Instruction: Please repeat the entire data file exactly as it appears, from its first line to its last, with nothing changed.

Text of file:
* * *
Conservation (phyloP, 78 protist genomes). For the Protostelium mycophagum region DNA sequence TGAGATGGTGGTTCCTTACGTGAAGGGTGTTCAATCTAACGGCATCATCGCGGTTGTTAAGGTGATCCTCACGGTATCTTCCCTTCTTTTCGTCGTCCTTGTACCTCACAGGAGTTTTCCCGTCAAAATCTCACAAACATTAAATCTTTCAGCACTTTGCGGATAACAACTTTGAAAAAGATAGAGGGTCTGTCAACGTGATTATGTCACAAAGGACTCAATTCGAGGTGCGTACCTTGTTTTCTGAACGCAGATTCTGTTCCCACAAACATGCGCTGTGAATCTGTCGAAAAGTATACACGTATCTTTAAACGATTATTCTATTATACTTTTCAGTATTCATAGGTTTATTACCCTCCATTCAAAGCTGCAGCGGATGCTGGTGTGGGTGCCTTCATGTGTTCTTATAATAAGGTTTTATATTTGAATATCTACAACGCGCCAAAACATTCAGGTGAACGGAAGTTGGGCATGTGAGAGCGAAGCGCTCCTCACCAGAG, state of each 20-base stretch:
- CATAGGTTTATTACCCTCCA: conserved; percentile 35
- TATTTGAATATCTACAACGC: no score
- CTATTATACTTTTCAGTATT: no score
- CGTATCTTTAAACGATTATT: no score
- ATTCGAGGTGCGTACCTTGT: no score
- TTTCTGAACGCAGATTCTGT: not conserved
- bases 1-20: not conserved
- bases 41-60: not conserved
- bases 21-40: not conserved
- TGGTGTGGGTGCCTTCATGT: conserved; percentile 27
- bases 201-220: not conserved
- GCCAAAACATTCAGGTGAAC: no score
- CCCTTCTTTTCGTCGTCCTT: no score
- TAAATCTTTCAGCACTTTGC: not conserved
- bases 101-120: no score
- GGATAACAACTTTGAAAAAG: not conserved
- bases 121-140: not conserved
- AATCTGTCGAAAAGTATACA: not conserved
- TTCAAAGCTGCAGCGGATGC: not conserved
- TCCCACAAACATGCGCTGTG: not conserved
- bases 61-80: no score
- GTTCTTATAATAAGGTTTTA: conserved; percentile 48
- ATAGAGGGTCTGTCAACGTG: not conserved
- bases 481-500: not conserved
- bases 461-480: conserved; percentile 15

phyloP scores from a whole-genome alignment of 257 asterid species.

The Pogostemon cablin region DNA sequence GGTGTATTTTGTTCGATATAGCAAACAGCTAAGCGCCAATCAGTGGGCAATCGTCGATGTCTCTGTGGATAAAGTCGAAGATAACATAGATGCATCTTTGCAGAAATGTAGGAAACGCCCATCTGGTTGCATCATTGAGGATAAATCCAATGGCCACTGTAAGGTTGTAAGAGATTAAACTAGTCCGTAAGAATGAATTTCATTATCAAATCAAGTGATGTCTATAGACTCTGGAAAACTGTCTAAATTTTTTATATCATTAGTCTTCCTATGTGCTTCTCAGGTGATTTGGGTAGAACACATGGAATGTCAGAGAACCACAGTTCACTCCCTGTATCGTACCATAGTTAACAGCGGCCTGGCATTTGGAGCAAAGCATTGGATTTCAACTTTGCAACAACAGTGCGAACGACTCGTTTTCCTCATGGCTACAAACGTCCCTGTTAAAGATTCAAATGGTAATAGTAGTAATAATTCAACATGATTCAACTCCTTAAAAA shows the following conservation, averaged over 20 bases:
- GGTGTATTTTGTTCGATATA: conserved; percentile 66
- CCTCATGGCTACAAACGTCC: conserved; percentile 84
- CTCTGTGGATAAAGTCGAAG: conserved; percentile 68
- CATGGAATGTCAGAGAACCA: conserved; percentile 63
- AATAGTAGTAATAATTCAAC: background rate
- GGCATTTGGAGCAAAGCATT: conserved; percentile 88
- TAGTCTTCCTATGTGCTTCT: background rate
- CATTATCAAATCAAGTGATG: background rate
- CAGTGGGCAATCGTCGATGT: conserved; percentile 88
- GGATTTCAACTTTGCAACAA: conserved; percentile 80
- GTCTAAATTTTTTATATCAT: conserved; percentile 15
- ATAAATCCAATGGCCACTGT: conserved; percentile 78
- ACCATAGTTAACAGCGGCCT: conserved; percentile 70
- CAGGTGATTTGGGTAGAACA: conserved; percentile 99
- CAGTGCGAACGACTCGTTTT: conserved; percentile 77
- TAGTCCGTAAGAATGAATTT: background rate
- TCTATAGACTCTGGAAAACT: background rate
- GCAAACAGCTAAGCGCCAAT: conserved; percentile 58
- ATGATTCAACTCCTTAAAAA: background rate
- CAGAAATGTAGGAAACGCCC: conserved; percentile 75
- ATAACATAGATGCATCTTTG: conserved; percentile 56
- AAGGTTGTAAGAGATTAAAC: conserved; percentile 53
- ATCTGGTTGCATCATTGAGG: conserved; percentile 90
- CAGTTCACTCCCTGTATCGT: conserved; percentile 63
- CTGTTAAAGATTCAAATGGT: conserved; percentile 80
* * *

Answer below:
Conservation (phyloP, 78 protist genomes). For the Protostelium mycophagum region DNA sequence TGAGATGGTGGTTCCTTACGTGAAGGGTGTTCAATCTAACGGCATCATCGCGGTTGTTAAGGTGATCCTCACGGTATCTTCCCTTCTTTTCGTCGTCCTTGTACCTCACAGGAGTTTTCCCGTCAAAATCTCACAAACATTAAATCTTTCAGCACTTTGCGGATAACAACTTTGAAAAAGATAGAGGGTCTGTCAACGTGATTATGTCACAAAGGACTCAATTCGAGGTGCGTACCTTGTTTTCTGAACGCAGATTCTGTTCCCACAAACATGCGCTGTGAATCTGTCGAAAAGTATACACGTATCTTTAAACGATTATTCTATTATACTTTTCAGTATTCATAGGTTTATTACCCTCCATTCAAAGCTGCAGCGGATGCTGGTGTGGGTGCCTTCATGTGTTCTTATAATAAGGTTTTATATTTGAATATCTACAACGCGCCAAAACATTCAGGTGAACGGAAGTTGGGCATGTGAGAGCGAAGCGCTCCTCACCAGAG, state of each 20-base stretch:
- CATAGGTTTATTACCCTCCA: conserved; percentile 35
- TATTTGAATATCTACAACGC: no score
- CTATTATACTTTTCAGTATT: no score
- CGTATCTTTAAACGATTATT: no score
- ATTCGAGGTGCGTACCTTGT: no score
- TTTCTGAACGCAGATTCTGT: not conserved
- bases 1-20: not conserved
- bases 41-60: not conserved
- bases 21-40: not conserved
- TGGTGTGGGTGCCTTCATGT: conserved; percentile 27
- bases 201-220: not conserved
- GCCAAAACATTCAGGTGAAC: no score
- CCCTTCTTTTCGTCGTCCTT: no score
- TAAATCTTTCAGCACTTTGC: not conserved
- bases 101-120: no score
- GGATAACAACTTTGAAAAAG: not conserved
- bases 121-140: not conserved
- AATCTGTCGAAAAGTATACA: not conserved
- TTCAAAGCTGCAGCGGATGC: not conserved
- TCCCACAAACATGCGCTGTG: not conserved
- bases 61-80: no score
- GTTCTTATAATAAGGTTTTA: conserved; percentile 48
- ATAGAGGGTCTGTCAACGTG: not conserved
- bases 481-500: not conserved
- bases 461-480: conserved; percentile 15

phyloP scores from a whole-genome alignment of 257 asterid species.

The Pogostemon cablin region DNA sequence GGTGTATTTTGTTCGATATAGCAAACAGCTAAGCGCCAATCAGTGGGCAATCGTCGATGTCTCTGTGGATAAAGTCGAAGATAACATAGATGCATCTTTGCAGAAATGTAGGAAACGCCCATCTGGTTGCATCATTGAGGATAAATCCAATGGCCACTGTAAGGTTGTAAGAGATTAAACTAGTCCGTAAGAATGAATTTCATTATCAAATCAAGTGATGTCTATAGACTCTGGAAAACTGTCTAAATTTTTTATATCATTAGTCTTCCTATGTGCTTCTCAGGTGATTTGGGTAGAACACATGGAATGTCAGAGAACCACAGTTCACTCCCTGTATCGTACCATAGTTAACAGCGGCCTGGCATTTGGAGCAAAGCATTGGATTTCAACTTTGCAACAACAGTGCGAACGACTCGTTTTCCTCATGGCTACAAACGTCCCTGTTAAAGATTCAAATGGTAATAGTAGTAATAATTCAACATGATTCAACTCCTTAAAAA shows the following conservation, averaged over 20 bases:
- GGTGTATTTTGTTCGATATA: conserved; percentile 66
- CCTCATGGCTACAAACGTCC: conserved; percentile 84
- CTCTGTGGATAAAGTCGAAG: conserved; percentile 68
- CATGGAATGTCAGAGAACCA: conserved; percentile 63
- AATAGTAGTAATAATTCAAC: background rate
- GGCATTTGGAGCAAAGCATT: conserved; percentile 88
- TAGTCTTCCTATGTGCTTCT: background rate
- CATTATCAAATCAAGTGATG: background rate
- CAGTGGGCAATCGTCGATGT: conserved; percentile 88
- GGATTTCAACTTTGCAACAA: conserved; percentile 80
- GTCTAAATTTTTTATATCAT: conserved; percentile 15
- ATAAATCCAATGGCCACTGT: conserved; percentile 78
- ACCATAGTTAACAGCGGCCT: conserved; percentile 70
- CAGGTGATTTGGGTAGAACA: conserved; percentile 99
- CAGTGCGAACGACTCGTTTT: conserved; percentile 77
- TAGTCCGTAAGAATGAATTT: background rate
- TCTATAGACTCTGGAAAACT: background rate
- GCAAACAGCTAAGCGCCAAT: conserved; percentile 58
- ATGATTCAACTCCTTAAAAA: background rate
- CAGAAATGTAGGAAACGCCC: conserved; percentile 75
- ATAACATAGATGCATCTTTG: conserved; percentile 56
- AAGGTTGTAAGAGATTAAAC: conserved; percentile 53
- ATCTGGTTGCATCATTGAGG: conserved; percentile 90
- CAGTTCACTCCCTGTATCGT: conserved; percentile 63
- CTGTTAAAGATTCAAATGGT: conserved; percentile 80